Good reason to move to China.

    After several months of finger exercises and visualization and weekly acupuncture treatments my brain made a move.

    It phoned in.

    And my finger, without assistance….straightened.

    Later, the medical clinic conducted a study on trigger finger. My doctor asked if I would be interested in participating.


    “For fifty dollars.”


    I received a call from a cheery medical student. I answered questions for an hour.

    How did it start, did it affect your daily activities, did anyone in the family have it, what was going on in your life at the time…

    on and on and on, question after question until the last question:

    “Do you have anything you want to add that I haven’t asked?”

    “Yes,” I said. “Do you want to know how I cured it?”

    Silence. Then…

    “Of course!”

    “Well…” I settled back in my chair. “It didn’t involve Botox…”

  2. Trigger Finger, Part 1

    January 6, 2014 by Diane

    woman with pistol

    Years ago, my right index finger was permanently cocked as if pulling the trigger on an imaginary pistol. I could straighten it with the help of my left hand, but as soon as I released the finger it flopped back into the cocked position. After about a year of this I went to see the doctor.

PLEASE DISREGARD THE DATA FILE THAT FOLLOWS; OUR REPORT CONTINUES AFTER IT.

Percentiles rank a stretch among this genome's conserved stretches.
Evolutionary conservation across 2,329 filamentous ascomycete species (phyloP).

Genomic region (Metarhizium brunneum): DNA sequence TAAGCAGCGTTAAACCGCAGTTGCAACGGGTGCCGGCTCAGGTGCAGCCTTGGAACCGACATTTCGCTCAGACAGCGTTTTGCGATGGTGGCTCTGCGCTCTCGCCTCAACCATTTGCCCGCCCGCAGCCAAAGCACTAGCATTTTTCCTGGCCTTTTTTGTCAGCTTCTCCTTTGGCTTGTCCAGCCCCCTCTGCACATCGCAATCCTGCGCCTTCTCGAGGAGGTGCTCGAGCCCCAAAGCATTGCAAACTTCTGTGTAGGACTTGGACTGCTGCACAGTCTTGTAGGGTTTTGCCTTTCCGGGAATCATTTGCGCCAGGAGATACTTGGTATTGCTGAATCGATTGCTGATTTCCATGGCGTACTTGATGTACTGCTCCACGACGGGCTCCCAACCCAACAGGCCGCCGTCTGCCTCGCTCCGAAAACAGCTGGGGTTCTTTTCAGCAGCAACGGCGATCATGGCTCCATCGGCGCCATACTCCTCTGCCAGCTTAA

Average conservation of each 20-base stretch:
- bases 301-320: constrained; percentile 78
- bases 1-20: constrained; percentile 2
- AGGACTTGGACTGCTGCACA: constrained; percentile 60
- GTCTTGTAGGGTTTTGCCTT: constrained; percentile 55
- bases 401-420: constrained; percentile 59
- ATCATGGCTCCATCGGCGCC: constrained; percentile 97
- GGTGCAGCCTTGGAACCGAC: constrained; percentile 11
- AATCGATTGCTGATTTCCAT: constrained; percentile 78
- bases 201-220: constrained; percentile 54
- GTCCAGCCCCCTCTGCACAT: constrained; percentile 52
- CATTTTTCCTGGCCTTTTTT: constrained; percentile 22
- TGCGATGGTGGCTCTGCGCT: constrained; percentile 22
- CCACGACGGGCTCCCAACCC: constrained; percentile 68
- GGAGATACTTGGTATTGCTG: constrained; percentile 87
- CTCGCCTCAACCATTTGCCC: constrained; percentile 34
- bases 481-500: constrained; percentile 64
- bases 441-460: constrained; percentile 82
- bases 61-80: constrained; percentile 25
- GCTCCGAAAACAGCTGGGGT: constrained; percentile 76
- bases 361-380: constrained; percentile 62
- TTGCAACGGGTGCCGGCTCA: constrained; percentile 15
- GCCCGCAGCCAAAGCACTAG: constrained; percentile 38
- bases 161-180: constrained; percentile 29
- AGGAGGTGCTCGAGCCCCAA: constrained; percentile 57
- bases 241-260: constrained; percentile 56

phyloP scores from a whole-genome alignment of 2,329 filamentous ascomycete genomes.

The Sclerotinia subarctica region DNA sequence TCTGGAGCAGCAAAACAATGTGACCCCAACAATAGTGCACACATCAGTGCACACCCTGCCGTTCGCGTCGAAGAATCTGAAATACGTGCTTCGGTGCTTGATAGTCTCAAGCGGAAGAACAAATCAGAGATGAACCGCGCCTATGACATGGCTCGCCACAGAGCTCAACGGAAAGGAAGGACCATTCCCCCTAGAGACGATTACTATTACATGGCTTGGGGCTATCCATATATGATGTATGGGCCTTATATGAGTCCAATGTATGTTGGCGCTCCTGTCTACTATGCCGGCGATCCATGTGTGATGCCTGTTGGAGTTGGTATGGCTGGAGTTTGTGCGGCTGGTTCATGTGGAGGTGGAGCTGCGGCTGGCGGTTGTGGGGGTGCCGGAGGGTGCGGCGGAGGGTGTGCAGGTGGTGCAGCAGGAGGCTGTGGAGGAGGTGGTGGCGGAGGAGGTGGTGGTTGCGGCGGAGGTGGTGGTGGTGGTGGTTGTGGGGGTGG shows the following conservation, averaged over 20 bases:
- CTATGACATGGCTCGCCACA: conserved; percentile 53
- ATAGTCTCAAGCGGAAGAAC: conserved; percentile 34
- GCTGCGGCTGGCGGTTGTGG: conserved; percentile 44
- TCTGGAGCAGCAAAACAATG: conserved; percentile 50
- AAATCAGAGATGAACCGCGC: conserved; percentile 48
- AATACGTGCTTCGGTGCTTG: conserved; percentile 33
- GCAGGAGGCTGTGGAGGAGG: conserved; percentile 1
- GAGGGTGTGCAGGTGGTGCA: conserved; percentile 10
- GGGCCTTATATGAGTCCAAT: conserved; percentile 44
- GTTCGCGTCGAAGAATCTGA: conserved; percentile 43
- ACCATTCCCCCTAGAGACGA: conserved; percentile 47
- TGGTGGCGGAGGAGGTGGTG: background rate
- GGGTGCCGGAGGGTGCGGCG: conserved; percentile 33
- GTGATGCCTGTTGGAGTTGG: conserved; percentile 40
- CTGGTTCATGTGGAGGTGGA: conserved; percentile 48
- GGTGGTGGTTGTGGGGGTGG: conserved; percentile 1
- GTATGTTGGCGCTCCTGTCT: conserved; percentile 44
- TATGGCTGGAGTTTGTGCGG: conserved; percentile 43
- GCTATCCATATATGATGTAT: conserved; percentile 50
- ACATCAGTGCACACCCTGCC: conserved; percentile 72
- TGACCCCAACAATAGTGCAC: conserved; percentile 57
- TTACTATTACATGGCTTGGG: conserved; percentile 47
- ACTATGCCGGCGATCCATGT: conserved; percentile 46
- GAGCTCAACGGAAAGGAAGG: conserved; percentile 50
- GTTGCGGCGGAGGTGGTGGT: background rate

The doctor scratched his head and sent me to a plastic surgeon, who called in the head of the department. They all puzzled over my finger and decided I had a neurological disorder, so they sent me to a neurologist.

    I don’t know where they dug this guy up, but he was ancient.  ANCIENT. He shuffled in carrying a clipboard, and slapped it down on the counter.

    “What’s going on in your life?” He barked.

    “Well, I started a new job…”

    “That’s one thing. Who’s breathing down your neck?”

    “Uh, no one.  It’s just, well, a lot of work, and a little overwhelming.”

    “What else?”

    “I was unemployed for a year-and-a-half…”

    “Who punched you in the eye?”

    I had a black eye due to an encounter with a wooden shelf in my bathroom. I explained this with a lot of head-shaking for my stupidity, and finally he got down to business.

    “Why are you here?” he said.

    I showed him the finger…the bent one…and he had me sit on the exam table and do a variety of movements to test my neurons. He decided that I had Bell’s Palsy when I was young, because, according to him, the lines in my forehead were only on one side. Trust me, they go all the way across.

    I insisted that I never had Bell’s Palsy.

    “But I might have writer’s cramp,” I said, having researched it online, and his eyes lit up.

    “Exactly! Trigger finger!”

    He said, “We can shoot the muscle with Botox to make it relax, or give you an oral medication that isn’t effective.” Isn’t effective. He said there was a law against Botox treatment at the time, but a couple of guys at the facility could do it. A couple of guys?  I asked about the side-effects to Botox, and he explained, “If they give you a big enough dose it could kill you.” Kill me. And then to really reassure me he added, “Look, we don’t know what we’re doing, but we have a treatment that could help.”

    That made sense.